Asian Insider Feb 11: Royal rumble in Thailand - the aftermath

The nomination of Ms Ubolratana Rajakanya as a candidate for the Thai Raksa Chart Party has pushed the deeply riven landscape of Thai politics into new territory.
The nomination of Ms Ubolratana Rajakanya as a candidate for the Thai Raksa Chart Party has pushed the deeply riven landscape of Thai politics into new territory.PHOTO: REUTERS

Asian Insider brings you insights into a fast-changing region from our network of correspondents.

BLUE BLOOD AND RED LINES

Princess Ubolratana Rajakanya’s stunning bid hijacked all the headlines but she was only one among 51 candidates nominated as prime minister for the March 24 elections. The rules allowed each of Thailand’s 33 political parties in the fray to field up to 3 candidates. The Election Commision must decide by Friday whether to endorse or reject the nominations.

The party that nominated the princess, Thai Raksa Chart, is also in the dock. An activist has petitioned the Commision, wanting it to be disqualified on the grounds that it violated the electoral law which says the monarchy may not be made use of in political campaigns. Just three months old and operating out of a rented office on the outskirts of Bangkok, Thai Raksa Chart is linked to former prime minister Thaksin Shinawatra who was ousted in a 2006 military coup but harbours hopes of a comeback. Indochina Bureau Chief Tan Hui Yee recounts the royal rumble that has now derailed Thaksin’s ambitions.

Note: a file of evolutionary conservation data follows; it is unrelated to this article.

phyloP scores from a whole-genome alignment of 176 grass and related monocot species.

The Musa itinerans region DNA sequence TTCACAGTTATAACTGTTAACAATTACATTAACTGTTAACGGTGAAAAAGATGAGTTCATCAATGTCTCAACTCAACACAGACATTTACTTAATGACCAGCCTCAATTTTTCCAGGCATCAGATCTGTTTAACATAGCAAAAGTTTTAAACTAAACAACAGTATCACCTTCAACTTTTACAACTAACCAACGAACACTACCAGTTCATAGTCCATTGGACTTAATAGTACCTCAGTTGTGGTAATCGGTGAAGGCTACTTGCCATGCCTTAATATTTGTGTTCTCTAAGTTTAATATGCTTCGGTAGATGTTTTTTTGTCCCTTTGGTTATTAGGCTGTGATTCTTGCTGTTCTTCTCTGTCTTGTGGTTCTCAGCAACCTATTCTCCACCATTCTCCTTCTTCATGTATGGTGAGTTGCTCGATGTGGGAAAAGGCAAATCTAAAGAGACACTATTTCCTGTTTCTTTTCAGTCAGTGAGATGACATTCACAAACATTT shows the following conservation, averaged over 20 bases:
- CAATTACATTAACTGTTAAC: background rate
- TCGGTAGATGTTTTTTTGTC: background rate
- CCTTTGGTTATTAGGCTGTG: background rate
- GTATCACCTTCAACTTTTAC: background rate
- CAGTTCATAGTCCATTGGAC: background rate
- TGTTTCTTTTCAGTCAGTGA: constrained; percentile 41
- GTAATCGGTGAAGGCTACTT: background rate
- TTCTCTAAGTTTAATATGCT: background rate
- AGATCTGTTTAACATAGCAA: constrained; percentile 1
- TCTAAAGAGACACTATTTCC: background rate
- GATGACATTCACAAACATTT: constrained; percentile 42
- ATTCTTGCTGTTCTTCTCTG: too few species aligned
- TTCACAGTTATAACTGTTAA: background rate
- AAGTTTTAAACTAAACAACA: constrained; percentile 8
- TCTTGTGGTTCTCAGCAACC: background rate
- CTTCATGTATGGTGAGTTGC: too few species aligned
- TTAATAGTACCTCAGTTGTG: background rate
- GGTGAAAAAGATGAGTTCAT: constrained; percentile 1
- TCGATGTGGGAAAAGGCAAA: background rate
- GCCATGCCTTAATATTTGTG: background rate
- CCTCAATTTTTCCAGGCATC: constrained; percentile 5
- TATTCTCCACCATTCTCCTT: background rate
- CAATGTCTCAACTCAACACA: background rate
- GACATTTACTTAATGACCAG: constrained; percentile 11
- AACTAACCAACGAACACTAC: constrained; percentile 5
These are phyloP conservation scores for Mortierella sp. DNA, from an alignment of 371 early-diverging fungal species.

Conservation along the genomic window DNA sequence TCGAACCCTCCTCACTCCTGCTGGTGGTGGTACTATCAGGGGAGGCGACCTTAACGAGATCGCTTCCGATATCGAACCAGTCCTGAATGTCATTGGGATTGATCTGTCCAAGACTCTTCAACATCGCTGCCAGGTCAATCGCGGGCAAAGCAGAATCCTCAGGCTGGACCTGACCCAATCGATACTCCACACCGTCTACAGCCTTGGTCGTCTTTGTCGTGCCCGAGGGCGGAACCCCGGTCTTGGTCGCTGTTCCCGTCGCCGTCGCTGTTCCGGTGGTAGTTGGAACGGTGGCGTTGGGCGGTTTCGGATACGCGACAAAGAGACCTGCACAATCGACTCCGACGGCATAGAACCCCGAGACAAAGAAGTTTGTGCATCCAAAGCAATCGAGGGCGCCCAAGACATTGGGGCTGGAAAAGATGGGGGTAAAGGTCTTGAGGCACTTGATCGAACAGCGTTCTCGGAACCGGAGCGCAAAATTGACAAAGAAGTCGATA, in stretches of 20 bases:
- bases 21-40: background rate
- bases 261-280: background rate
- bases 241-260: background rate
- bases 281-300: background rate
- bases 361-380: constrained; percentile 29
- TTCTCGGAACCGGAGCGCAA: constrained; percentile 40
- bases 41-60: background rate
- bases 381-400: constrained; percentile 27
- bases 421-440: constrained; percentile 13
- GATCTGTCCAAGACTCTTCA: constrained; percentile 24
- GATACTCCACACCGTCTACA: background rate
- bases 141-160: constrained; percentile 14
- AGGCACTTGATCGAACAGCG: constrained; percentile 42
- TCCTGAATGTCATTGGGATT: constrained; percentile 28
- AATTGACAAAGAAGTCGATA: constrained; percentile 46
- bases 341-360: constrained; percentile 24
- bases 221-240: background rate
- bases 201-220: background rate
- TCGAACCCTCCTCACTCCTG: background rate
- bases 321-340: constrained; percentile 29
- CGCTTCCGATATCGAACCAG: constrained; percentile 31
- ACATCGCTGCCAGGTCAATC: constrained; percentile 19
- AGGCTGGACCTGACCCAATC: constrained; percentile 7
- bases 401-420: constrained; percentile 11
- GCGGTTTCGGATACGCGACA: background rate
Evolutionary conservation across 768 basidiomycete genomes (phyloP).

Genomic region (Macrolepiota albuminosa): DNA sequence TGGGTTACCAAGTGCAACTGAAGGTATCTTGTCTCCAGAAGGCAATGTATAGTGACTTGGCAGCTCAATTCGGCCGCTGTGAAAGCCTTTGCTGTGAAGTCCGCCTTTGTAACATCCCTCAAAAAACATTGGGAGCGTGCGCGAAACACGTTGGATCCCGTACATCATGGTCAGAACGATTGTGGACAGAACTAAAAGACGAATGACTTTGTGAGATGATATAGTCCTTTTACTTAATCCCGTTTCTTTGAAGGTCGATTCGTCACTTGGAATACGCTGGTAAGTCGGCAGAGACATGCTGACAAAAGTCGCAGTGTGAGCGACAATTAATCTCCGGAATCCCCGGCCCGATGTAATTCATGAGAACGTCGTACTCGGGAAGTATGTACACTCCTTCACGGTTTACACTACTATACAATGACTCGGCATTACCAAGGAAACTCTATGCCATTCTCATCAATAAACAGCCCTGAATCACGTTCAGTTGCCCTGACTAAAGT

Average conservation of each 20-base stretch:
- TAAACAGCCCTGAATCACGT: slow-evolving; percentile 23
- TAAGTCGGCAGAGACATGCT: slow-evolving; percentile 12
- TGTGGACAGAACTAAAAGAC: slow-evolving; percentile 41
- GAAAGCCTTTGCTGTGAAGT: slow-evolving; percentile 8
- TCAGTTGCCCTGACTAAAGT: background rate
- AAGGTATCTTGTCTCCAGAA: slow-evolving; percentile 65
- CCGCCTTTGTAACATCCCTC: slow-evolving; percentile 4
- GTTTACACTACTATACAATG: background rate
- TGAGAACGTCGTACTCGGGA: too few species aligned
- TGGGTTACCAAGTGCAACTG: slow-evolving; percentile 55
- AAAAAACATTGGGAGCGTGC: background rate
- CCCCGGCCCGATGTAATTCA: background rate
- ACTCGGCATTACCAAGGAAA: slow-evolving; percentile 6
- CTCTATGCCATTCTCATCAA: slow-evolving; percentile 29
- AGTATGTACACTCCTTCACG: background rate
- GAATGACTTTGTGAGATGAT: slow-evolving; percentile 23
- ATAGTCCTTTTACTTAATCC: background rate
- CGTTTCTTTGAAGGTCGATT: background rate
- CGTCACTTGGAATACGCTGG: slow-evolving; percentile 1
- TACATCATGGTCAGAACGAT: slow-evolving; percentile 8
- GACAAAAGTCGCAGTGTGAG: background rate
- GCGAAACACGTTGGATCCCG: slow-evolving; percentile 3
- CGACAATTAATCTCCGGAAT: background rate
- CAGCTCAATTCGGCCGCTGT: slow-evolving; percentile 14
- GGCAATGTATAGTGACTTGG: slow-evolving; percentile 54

Ms Ubolratana's nomination stirred up excitement not just because it was the first time a senior member of the royal family had crossed the threshold into politics but because her entry offered the potential of ending Thailand’s colour-coded conflict. Royalist and military elites, known as “yellow shirts”, have battled Thaksin’s “red shirts” for the last 13 years, could a princess have been the bridge?

Who is Princess Ubolratana: 5 things about the Thai royal